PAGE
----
03 June 2013

You May Have Heard

. . .that I’ve revised the way I deliver online meetings, workshops and the  other learning activities I provide through Research and Writing. We're still some weeks away from opening the new website, however. 

In the meantime, here’s some information about what's happening. 

Are you interested in an online meeting, a meeting series, a workshop, or similar program?  

Contact me to organize one at your convenience for your business group...your book club...your four best friends...your PTA.  Click here for a list of sessions I’ve offered in recent years. I have many more ideas about workshops, meetings and formal or informal courses, and I’d love to hear yours, too. 

What if you're only interested in those famous Research and Writing handouts?  

Do you really only want to see the worksheets, tip sheets and other support materials that are integral to every meeting? Once the new website is completed, you’ll be able to download all these tools. You'll be able to do this at no charge (but you will have to register). Until then, contact me and I’ll be pleased to send you copies. Click here for a list

You should note that I’ve converted all materials I make available to a Creative Commons Attribution-Non-Commercial Share Alike 3.0 Unported License. This means 
  • you may share these products as long as you don’t charge for them and 
  • you clearly indicate Research and Writing as the source
Read the details at www.creativecommons.org
Bad things will happen if you don't abide by the guidelines.

So, you’re staring at a Research and Writing worksheet or tip sheet and you’d like some guidance?  

Or, you’d like to know a little more about how to use it? For a nominal fee, you’ll be able to access a walkthrough of each document. I’ll help you understand what you’re doing, why it’s important, and where to take the insight you’ve just developed.  Again, these are in development, but contact me and I may let you beta-test.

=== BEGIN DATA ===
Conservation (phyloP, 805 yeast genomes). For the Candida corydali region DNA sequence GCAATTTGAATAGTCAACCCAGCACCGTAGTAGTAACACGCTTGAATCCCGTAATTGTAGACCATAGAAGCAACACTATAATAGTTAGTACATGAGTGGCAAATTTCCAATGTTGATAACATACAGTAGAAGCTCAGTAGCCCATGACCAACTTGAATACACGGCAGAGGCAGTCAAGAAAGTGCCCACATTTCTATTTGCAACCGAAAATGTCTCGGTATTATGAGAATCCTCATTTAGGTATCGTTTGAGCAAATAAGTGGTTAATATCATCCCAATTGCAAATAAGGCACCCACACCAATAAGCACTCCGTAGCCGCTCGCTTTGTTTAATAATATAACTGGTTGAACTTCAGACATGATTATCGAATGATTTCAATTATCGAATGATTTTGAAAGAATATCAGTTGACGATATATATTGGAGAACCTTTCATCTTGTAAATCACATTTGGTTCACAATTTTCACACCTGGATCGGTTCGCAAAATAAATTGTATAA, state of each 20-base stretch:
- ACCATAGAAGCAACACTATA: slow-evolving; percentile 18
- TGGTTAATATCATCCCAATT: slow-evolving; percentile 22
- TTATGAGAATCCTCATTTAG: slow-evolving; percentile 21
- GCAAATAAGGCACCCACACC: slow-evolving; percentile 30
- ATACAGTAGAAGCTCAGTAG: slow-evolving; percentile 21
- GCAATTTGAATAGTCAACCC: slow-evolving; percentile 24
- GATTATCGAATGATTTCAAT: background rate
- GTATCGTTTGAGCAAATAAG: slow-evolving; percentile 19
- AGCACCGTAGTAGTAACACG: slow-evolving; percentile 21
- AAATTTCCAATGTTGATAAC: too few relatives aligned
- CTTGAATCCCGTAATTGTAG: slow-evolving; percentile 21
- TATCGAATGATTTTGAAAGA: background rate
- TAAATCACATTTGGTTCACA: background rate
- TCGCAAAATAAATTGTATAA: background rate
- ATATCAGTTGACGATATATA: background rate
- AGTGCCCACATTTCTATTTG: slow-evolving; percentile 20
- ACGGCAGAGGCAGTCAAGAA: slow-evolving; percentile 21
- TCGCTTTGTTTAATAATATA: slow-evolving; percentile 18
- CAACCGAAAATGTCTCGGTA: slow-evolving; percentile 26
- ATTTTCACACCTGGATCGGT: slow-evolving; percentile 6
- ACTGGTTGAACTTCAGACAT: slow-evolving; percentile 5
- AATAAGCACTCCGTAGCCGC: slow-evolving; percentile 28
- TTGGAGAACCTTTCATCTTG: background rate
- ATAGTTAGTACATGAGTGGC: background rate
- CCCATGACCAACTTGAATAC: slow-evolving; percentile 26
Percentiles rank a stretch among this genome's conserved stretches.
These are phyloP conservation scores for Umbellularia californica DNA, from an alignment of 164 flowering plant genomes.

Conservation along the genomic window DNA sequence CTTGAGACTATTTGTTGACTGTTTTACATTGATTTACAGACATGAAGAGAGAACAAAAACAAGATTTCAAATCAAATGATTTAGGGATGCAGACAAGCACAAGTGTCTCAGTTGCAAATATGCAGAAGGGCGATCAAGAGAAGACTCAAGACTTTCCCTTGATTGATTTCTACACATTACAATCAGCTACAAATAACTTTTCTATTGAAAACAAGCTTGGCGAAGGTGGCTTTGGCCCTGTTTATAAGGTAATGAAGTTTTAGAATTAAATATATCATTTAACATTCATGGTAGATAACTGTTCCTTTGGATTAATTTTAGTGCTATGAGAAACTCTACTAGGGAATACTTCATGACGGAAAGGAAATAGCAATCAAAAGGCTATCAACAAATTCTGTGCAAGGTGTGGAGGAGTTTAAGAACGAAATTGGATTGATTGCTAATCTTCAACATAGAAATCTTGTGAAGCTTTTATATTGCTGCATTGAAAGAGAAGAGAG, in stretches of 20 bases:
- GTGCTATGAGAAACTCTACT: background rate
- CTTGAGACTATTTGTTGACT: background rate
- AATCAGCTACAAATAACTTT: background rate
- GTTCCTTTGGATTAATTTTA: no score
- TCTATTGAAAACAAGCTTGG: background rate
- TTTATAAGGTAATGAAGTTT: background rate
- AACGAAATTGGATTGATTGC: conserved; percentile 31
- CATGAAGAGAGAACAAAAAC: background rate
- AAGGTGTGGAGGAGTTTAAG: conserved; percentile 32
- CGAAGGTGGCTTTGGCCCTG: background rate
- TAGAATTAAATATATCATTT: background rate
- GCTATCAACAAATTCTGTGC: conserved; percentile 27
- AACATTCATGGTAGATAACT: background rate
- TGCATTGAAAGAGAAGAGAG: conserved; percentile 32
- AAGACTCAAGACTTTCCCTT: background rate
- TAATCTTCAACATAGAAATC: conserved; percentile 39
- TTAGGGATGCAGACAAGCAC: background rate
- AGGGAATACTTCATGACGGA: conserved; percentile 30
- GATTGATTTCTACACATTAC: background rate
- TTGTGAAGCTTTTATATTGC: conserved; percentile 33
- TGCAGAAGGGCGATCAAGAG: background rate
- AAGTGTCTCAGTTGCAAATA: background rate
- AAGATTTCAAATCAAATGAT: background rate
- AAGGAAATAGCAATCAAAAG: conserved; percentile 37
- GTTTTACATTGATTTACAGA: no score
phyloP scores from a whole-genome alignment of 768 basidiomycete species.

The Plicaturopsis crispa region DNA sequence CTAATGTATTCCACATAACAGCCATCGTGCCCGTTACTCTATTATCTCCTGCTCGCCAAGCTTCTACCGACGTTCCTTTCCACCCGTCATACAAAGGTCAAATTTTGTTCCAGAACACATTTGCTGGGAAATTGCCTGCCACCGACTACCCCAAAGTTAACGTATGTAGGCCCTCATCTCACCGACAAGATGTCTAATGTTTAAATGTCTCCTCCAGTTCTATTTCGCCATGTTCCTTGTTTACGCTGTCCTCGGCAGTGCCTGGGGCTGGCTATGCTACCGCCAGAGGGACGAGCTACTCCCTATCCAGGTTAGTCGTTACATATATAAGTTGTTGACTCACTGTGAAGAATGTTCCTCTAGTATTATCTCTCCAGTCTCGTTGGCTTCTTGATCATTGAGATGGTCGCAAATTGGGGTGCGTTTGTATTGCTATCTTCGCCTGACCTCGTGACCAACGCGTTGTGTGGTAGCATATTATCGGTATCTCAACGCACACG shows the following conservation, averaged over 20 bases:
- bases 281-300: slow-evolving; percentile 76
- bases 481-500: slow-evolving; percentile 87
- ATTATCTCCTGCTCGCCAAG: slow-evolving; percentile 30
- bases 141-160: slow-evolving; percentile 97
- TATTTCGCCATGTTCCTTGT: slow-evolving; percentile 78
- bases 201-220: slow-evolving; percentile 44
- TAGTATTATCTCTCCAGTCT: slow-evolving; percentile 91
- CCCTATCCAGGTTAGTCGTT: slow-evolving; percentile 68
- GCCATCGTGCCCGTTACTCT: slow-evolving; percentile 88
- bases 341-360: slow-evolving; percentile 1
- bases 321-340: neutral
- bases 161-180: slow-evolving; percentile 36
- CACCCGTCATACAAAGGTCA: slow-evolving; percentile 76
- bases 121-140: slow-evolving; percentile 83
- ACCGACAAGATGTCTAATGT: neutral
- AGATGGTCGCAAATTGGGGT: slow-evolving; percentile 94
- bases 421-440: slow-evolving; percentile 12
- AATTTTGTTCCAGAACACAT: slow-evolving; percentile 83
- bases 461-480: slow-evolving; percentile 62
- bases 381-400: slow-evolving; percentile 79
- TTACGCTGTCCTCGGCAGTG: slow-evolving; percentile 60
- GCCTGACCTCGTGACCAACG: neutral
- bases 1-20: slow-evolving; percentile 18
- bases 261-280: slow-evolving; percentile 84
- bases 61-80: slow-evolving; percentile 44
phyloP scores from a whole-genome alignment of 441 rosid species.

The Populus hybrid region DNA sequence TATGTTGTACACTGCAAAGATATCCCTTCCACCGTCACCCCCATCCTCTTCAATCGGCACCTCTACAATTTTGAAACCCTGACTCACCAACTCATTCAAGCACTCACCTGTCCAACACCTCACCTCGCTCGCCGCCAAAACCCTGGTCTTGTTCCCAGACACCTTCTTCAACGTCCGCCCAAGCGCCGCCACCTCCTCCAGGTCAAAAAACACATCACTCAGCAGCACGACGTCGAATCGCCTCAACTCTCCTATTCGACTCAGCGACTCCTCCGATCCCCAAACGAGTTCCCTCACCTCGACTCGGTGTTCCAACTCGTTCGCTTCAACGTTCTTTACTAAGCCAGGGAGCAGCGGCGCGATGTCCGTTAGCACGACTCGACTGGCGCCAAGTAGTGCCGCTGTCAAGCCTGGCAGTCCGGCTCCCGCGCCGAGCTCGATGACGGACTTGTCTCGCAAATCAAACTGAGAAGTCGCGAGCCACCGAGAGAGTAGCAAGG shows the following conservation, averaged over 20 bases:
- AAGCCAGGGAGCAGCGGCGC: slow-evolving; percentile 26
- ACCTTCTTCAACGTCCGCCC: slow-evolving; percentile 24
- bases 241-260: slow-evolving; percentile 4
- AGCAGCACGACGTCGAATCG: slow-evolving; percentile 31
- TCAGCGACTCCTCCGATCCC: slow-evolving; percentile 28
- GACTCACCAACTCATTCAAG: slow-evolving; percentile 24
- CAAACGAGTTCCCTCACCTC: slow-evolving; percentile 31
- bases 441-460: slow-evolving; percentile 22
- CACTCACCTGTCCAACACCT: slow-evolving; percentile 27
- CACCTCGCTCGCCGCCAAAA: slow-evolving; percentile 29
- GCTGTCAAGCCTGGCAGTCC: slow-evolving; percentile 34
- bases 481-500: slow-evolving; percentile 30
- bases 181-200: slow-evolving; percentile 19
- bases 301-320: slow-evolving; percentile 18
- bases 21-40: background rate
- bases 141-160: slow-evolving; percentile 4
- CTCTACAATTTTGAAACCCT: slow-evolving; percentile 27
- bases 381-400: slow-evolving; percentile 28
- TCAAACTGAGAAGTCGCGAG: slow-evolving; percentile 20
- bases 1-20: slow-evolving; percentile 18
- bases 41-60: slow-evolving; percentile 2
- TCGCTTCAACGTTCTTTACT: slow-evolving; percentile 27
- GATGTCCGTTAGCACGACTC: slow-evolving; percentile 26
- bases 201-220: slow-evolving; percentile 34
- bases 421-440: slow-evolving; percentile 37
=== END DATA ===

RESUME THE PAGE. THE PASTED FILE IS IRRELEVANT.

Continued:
Blog notes below

11 January 2012

Mystery Diagram





I found this in a file. Clearly not the file in which it belonged. I think I designed it but I'm certain I did not invent it. Pointers to that person would be gratefully received.

I'm also trying to decide what "Social Media, Good & Bad" means, and what I think of it.I suspect I had points to make about the polarities of engaging in social media. It may have been a draft image for a long-ago workshop about the use of social media by independent practitioners. Knowing my own habits, it may have been an opening line in my explanation of why "if you build it they will come" is not a reasonable assumption.


Other meanings, maybe? 

I'm open to suggestions. 

21 December 2011

Describing Your Working Life

(originally posted 11 July 2011)
 
Consider this:

You work for yourself. You’re about to be introduced to someone who doesn’t know you and doesn’t know anything about you. It’s not a purely social situation, so you’d expect a mention of what you do. How do you want the person making the introduction to describe your relationship to your working life? Are you:

  • A freelancer?
  • The owner of a private (or professional) practice?
  • An entrepreneur?
  • An independent worker?
  • A moonlighter?
  • A self-employed businessperson?
  • Something else?

What do you call your working self? What does this suggest about the way you think about your work?